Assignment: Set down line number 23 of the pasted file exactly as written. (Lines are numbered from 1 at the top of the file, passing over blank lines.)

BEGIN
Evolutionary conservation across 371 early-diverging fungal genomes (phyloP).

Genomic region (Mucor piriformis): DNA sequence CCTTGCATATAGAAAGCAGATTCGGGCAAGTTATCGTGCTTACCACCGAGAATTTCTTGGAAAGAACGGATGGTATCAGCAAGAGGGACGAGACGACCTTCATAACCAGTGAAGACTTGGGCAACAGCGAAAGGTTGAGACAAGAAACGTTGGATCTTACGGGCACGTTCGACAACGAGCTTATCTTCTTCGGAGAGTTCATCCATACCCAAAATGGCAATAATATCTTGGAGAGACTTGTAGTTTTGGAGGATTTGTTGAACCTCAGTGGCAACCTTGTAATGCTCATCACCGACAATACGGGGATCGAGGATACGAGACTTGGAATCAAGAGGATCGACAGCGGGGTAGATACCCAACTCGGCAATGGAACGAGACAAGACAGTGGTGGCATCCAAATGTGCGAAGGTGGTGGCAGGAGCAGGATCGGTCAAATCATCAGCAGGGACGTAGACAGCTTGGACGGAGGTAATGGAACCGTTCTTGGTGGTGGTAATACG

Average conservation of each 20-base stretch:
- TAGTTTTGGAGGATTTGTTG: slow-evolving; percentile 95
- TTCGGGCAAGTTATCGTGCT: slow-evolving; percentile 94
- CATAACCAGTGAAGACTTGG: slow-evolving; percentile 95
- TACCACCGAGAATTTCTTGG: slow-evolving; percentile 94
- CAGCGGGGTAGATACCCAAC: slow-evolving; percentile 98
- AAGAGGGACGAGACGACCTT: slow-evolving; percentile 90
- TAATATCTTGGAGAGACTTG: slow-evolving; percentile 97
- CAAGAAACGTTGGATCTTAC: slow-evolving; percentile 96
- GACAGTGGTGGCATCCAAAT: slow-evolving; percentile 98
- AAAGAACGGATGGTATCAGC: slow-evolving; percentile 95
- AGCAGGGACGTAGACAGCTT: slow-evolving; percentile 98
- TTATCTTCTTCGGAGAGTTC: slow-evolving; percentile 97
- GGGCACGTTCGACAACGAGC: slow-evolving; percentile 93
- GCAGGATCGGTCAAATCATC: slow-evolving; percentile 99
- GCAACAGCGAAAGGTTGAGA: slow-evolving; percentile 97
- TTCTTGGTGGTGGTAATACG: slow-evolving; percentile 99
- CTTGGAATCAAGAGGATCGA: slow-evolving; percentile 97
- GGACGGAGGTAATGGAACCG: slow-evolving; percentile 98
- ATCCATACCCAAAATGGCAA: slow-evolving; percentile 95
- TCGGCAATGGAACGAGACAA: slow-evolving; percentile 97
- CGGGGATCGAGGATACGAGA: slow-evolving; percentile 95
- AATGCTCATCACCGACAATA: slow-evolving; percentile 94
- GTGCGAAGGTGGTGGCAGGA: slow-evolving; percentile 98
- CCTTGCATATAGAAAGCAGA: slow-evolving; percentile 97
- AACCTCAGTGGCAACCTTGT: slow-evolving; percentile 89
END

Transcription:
- TCGGCAATGGAACGAGACAA: slow-evolving; percentile 97